Warren Buffett once said you should invest in utility companies to stay rich, not to get rich. On the surface, utility stocks seem like a shoe-in – since everyone on the planet pays utility bills and requires energy to survive. But utility companies are going through a tough ordeal, with competition from other energy sources and turbulence on the world markets. The economic crisis worldwide has especially extended to European utility companies struggling with lower demand and competition from cheap coal.
This would certainly be the case with Dong Energy – a utility entity from Denmark owned by the government. Dong is a major owner of offshore wind farms across Europe, but it also delves into oil and gas ventures.
Where the company truly went wrong was the bad number of investments in natural gas.
The company originally planned to go public in 2008, but it turned back in the wake of the world financial crisis.
Dong has been on a downturn as of late, but CEO Henrik Poulsen is hoping get things back on track by focusing 50 percent of investments on wind assets and 40 percent on conventional energy exploration, Reuters reports.
And there is total financial restructuring involved – including reducing costs by 20 percent. Dong also wants to increase its wind power from 2 GW to 6.5 GW by 2020.
There is no word on when the Danish government will take the company public; however, Goldman Sachs (NYSE: GS) is planning to purchase a 19 percent stake in the company for $1.46 billion. Danish Pension funds ATP and PFA are also purchasing small shares that comprise seven percent in total.
Dong will get a bump from its new investment backers. Goldman’s aim is to improve the company and gain over the long-term.
You may be wondering why Goldman Sachs and others are purchasing stakes in a utility company that has not performed well, but these investors have been reassured through a clause in the deal that allows them to give back the shares if Dong does not go public by 2017.
After these purchases, the government’s stake in the company will go down from 81 percent to 60 percent. The rest of the stakeholders are local energy companies.
If you’re thinking about investing in this company down the line, here are some things you should know.
Dong is 36 billion crowns, or $6.5 billion, in debt, and it has a +BBB credit rating. Both Standard and Poor’s and Fitch have negative outlooks, Reuters reports.
Dong has had to lay off over 1,000 workers in the past 12 months. Overall, it has about 8 billion crowns ($1.5 billion) worth of assets.
To remedy the company’s standing, there is a plan to raise 6 to 8 billion crowns worth of equity – something analysts consider a positive step in improving Dong’s financial situation.
Dong has a divestment plan of non-core assets amounting to 1.2 billion crowns ($218.5 million), and it is also selling its assets in the amount of 10 billion crowns ($1.8 billion).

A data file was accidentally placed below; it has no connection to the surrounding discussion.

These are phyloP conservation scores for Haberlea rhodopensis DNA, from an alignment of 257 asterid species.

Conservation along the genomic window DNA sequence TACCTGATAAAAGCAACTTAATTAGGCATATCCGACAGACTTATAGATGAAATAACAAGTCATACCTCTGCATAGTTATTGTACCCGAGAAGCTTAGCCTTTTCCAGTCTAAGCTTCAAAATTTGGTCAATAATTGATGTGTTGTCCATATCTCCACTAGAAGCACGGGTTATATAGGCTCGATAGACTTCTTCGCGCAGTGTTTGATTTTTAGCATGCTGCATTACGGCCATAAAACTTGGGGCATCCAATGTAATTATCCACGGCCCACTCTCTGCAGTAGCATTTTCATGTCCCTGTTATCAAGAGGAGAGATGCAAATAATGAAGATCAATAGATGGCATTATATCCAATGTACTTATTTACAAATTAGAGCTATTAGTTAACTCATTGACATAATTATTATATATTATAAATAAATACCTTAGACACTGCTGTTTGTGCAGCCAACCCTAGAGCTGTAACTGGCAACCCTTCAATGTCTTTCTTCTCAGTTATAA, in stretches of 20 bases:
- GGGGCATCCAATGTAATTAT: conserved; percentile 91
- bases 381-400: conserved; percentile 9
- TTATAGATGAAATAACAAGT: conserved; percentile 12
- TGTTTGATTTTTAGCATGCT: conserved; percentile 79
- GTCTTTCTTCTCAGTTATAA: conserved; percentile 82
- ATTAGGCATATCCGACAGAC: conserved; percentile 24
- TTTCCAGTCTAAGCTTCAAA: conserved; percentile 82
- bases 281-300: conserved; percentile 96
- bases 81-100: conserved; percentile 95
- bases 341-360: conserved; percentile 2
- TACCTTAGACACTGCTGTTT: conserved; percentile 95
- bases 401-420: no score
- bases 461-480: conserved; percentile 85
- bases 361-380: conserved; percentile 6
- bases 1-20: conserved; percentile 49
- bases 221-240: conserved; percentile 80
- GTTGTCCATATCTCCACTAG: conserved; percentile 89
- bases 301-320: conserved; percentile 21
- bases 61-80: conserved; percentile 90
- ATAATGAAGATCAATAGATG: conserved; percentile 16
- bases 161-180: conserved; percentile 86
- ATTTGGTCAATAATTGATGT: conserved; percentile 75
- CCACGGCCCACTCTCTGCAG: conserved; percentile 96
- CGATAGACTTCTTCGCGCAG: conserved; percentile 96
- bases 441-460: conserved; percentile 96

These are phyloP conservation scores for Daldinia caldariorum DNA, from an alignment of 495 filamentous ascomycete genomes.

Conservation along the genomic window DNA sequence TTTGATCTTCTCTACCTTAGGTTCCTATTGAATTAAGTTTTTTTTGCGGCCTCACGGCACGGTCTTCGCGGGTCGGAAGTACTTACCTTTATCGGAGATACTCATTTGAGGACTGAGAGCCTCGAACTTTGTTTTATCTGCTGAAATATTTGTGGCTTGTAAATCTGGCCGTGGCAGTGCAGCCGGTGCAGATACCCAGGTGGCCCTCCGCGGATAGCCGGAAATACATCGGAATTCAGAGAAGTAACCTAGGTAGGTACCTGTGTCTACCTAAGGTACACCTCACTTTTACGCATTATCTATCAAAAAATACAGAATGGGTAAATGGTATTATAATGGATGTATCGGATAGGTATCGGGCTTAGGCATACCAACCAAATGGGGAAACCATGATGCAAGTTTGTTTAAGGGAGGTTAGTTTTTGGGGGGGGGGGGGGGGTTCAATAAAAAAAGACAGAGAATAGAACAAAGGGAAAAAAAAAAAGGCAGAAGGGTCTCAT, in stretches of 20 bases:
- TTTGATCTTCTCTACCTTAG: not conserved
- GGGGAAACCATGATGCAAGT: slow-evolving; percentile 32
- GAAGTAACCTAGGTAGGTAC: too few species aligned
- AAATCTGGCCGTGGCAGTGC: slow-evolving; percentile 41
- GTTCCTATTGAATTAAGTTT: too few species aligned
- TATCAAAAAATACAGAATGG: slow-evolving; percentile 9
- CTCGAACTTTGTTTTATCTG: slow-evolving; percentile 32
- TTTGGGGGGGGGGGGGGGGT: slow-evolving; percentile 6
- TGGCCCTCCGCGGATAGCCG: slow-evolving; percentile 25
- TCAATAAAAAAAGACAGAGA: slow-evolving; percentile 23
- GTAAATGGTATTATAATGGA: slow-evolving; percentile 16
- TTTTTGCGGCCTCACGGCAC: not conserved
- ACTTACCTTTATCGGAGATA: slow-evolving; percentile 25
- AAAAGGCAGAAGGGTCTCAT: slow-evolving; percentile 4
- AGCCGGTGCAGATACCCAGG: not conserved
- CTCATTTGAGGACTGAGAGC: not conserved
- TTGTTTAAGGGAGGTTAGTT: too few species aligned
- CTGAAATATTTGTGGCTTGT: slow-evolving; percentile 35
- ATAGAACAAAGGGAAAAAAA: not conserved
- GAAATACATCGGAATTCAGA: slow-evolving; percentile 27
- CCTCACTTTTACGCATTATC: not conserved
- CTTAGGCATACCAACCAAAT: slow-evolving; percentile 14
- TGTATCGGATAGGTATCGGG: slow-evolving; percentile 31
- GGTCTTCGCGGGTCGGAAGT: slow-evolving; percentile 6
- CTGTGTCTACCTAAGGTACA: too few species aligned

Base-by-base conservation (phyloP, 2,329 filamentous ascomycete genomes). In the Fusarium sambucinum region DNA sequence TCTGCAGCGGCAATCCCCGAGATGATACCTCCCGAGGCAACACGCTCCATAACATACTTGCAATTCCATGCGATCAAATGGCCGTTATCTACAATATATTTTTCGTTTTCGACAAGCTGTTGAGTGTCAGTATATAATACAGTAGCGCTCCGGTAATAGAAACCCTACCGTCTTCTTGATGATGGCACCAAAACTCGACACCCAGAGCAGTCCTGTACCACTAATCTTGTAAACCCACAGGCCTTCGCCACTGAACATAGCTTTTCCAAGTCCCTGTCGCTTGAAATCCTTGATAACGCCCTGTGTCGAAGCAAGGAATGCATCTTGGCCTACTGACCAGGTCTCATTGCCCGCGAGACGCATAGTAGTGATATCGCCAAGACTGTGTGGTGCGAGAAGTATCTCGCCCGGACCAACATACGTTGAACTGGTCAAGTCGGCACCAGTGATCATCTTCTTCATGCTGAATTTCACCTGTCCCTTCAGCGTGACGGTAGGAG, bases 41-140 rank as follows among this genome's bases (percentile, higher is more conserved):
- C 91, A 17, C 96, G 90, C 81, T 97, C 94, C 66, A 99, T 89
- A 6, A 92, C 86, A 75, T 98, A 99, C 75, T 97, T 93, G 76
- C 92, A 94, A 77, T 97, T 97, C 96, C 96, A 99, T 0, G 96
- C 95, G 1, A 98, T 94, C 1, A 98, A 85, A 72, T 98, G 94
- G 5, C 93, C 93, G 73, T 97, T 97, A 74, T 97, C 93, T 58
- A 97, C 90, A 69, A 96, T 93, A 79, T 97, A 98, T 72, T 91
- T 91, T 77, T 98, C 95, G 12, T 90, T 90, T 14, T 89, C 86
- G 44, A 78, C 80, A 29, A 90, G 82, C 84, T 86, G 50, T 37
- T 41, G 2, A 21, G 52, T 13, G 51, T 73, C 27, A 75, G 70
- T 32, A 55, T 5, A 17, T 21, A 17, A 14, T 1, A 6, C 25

Is Dong Worth It?
Dong may not be in great shape, but it sounds like company officials have a good strategy for a potential rebound.
In terms of investing in this company, I would follow the Buffett rule for utility companies – viewing Dong as a strategy to maintain your energy portfolio in the future as opposed to getting rich from it.
Scandinavia has been relatively untouched from the European economic crisis, but the financial world is interlinked like never before, and just about every corner of the globe is affected by struggling economies in some fashion.
Dong’s IPO could be a game-changer for Scandinavian utility companies, since this could pave the way for more utility IPOs in the region. It could very well be a signal that Scandinavians are ready to share more of their energy sector with foreign investors.
And there could be a saving grace for Dong down the road, since natural gas will likely gain traction as governments like China plan to invest more in the commodity to lower the use of coal. Coal is expected to fall in demand in Europe as well, as a result of a milder winter and tougher government policies. Nations like Germany have been relying on coal for energy needs, but solar power is becoming a top energy priority.
Germany is one place where Dong has wind operations, along with Britain and Denmark. Even though the Germans are mostly focused on solar power, wind could gain more headway as renewable power usage increases in Europe.
The best way to find out if Dong is worth getting into is to see how Goldman and other shareholders react to the company and what Dong is doing from now until 2017, when its financial report will be released.
In the meantime, you’ll have plenty of time to find out if this company is worth it.